COLORADO SPRINGS — The headline from a recent front-page news story quotes Colorado Springs Mayor John Suthers using strong language to speak out against a zoning proposal by the Governor.
Colorado Springs resident Kevin Walker is happy to see the bold statement. He said, “That is the exact idea or that's a perfect example of how an elected mayor can speak forthrightly and lead a community with that statement right there.”
Walker was the campaign manager for the ballot question in 2010 asking voters to change governance in Colorado Springs to what came to be known as a “Strong Mayor” system.
It has now been 12 years since Colorado Springs transitioned to the Strong Mayor form of government. It was a big transition for the city when it happened. “
Mayor was not a full-time job. So [a] part-time position just like any other city council member,” said the campaign’s Communication Manager, Rachel Beck, “The professional day-to-day management was left to the City Manager.
The Mayor and City Council members served as a board that ratified the City Manager's decisions. “The mayor had only ceremonial duties, did not have any other ability to appoint positions to make policy to change the way, you know, the city planning department worked or public works worked,” said Walker.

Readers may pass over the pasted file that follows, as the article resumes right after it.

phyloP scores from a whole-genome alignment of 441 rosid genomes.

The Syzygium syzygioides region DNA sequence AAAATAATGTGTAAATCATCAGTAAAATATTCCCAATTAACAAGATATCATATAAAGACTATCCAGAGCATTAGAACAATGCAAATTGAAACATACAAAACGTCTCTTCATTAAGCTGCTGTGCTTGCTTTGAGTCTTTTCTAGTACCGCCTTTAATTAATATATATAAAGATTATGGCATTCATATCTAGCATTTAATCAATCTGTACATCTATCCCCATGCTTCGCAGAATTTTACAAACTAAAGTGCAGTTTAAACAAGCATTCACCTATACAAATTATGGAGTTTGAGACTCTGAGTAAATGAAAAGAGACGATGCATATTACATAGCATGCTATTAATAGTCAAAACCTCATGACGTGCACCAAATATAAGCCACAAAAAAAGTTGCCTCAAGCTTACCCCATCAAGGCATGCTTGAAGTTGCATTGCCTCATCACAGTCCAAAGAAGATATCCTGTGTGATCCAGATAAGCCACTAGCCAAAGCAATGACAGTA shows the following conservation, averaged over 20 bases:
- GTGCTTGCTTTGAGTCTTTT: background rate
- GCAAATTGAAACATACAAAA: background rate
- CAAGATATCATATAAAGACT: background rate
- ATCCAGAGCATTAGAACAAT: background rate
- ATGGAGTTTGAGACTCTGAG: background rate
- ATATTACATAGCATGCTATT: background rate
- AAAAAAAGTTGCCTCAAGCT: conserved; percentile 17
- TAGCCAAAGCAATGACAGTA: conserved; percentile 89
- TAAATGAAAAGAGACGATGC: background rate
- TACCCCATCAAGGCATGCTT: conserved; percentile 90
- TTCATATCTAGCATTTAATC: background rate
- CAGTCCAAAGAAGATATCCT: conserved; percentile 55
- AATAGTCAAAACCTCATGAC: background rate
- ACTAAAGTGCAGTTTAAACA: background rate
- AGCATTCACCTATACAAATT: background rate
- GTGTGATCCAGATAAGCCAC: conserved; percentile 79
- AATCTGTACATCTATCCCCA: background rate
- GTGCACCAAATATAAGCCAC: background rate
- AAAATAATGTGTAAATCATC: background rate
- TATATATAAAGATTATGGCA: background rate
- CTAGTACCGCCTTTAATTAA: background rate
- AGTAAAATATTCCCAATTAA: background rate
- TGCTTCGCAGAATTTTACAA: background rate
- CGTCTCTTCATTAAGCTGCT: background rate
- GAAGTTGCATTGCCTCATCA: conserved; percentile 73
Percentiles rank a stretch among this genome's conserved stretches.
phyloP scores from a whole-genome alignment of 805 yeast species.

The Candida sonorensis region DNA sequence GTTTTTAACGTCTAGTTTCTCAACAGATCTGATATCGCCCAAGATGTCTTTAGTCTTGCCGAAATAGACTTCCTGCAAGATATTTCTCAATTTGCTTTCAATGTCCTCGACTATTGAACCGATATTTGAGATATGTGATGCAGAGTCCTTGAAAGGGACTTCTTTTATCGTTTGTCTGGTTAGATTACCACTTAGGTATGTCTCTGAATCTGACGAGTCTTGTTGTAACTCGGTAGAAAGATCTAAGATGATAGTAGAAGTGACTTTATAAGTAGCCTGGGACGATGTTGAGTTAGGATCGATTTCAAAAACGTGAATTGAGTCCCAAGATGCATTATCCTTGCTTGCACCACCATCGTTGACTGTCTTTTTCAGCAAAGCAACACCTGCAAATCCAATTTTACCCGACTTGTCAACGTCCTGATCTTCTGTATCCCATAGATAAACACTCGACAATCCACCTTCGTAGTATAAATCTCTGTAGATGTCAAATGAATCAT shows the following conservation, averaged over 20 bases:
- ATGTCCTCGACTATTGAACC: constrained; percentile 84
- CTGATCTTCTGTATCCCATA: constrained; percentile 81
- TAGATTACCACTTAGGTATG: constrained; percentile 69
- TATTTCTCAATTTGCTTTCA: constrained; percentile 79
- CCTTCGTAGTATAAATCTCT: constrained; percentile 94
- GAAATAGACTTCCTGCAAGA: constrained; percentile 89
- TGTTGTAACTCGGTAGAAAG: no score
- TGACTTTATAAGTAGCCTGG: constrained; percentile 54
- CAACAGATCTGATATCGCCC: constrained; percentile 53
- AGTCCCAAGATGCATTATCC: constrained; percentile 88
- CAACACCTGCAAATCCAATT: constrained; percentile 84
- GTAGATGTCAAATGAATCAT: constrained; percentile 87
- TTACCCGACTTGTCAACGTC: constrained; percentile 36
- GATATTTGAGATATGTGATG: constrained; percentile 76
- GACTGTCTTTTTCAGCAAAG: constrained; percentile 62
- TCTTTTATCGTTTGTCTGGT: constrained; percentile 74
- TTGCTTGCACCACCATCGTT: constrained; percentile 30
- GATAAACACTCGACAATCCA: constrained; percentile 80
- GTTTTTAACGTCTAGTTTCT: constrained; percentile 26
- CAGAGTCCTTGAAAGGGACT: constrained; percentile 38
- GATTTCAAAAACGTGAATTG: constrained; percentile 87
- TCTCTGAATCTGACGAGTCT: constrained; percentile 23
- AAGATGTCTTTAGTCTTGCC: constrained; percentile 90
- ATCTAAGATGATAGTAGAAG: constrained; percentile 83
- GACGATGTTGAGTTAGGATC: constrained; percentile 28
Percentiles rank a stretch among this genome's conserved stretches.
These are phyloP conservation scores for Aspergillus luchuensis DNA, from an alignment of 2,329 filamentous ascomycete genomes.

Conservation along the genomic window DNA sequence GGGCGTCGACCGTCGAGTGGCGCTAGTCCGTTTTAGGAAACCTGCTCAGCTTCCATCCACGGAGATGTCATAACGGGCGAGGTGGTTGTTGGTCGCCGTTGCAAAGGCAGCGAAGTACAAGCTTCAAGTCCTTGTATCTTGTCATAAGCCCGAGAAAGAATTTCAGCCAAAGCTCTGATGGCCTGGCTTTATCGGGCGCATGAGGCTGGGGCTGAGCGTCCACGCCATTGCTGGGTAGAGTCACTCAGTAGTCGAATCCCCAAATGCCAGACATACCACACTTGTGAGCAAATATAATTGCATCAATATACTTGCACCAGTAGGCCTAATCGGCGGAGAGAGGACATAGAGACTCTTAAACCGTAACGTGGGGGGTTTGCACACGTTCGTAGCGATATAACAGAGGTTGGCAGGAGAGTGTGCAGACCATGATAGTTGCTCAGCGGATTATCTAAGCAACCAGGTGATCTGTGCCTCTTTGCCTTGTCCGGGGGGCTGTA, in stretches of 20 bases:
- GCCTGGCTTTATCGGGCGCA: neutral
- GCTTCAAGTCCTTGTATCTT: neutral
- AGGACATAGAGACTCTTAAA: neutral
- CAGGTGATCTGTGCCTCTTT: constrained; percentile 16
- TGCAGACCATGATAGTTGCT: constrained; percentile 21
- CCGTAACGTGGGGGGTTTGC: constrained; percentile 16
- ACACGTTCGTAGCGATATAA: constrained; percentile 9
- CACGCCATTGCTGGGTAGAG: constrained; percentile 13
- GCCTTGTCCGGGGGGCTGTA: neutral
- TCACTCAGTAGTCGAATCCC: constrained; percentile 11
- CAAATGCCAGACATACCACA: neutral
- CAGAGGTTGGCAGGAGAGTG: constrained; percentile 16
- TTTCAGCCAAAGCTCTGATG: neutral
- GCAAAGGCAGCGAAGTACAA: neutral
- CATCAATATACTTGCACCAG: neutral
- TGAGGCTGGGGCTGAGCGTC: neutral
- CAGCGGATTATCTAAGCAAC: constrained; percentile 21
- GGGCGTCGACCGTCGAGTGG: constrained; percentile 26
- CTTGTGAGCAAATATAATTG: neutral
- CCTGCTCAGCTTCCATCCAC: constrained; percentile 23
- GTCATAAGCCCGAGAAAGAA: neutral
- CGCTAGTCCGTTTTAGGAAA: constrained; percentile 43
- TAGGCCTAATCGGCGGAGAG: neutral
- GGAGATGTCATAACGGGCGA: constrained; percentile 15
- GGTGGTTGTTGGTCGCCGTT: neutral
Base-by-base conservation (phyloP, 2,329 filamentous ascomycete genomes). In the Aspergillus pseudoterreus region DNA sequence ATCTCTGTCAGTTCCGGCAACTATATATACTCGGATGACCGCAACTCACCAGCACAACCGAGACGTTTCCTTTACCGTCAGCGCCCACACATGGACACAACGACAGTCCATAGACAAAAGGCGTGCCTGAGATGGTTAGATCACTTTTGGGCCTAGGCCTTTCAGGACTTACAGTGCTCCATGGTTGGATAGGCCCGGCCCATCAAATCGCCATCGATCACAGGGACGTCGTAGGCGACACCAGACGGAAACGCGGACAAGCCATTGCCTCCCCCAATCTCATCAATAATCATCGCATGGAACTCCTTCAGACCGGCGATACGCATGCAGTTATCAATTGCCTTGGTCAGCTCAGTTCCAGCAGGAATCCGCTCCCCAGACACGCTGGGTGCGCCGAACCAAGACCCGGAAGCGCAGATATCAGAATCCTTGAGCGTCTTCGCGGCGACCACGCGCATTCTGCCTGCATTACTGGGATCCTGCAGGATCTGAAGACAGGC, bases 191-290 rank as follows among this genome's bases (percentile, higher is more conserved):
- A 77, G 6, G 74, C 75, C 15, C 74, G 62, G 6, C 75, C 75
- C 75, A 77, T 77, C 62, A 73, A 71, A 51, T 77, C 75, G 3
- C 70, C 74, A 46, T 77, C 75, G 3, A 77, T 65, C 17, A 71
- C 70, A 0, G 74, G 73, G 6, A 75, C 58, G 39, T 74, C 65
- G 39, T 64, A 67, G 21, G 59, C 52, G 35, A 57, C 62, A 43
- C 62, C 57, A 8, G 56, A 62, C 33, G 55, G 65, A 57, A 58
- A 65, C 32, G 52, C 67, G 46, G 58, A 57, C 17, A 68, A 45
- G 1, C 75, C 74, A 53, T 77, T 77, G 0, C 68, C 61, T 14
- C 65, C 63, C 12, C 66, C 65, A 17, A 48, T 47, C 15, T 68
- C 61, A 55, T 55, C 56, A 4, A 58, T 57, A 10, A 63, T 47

Around 2010, a group of citizens made up largely of business leaders decided it was time for a change. “2007, 2008, 2009, we had the great recession, it felt like the community just wasn't responding. It just wasn't dynamic,” said Walker.
They wanted a form of government they felt was more suited for the second-largest city in Colorado.
“We finally got to a point in the city's growth and development that community leaders started to think now's the time that we should change to that more professional grown-up city sort of management,” said Beck.
An effort to change the city’s governing system was launched.
The desired structure is known as a Mayor/Council system.
The title “Strong Mayor” grew out of the campaign.“[A] professional mayor has more authority to interact directly with their peers, people like the governor, even the president, and other mayors around the state,” said Beck.
There was opposition.“City Hall was not supportive. City Council was not supportive,” said Walker.
The City Council would not put the question on the ballot. So, it had to be petitioned on. Supporters gathered close to 40,000 signatures from voters.
The will of the voters was clear on election day.“Certainly the voters were supportive. You know, they passed it 59 to 41 [percent],” said Walker.
The outcome is a full-time Mayor working in a role likened to the Chief Executive Officer of the city. The salary of the mayor also reflects the change.
Under the previous form of government, it was under $10,000 a year. With the change to a Strong Mayor, it’s now just over $114,000 a year.
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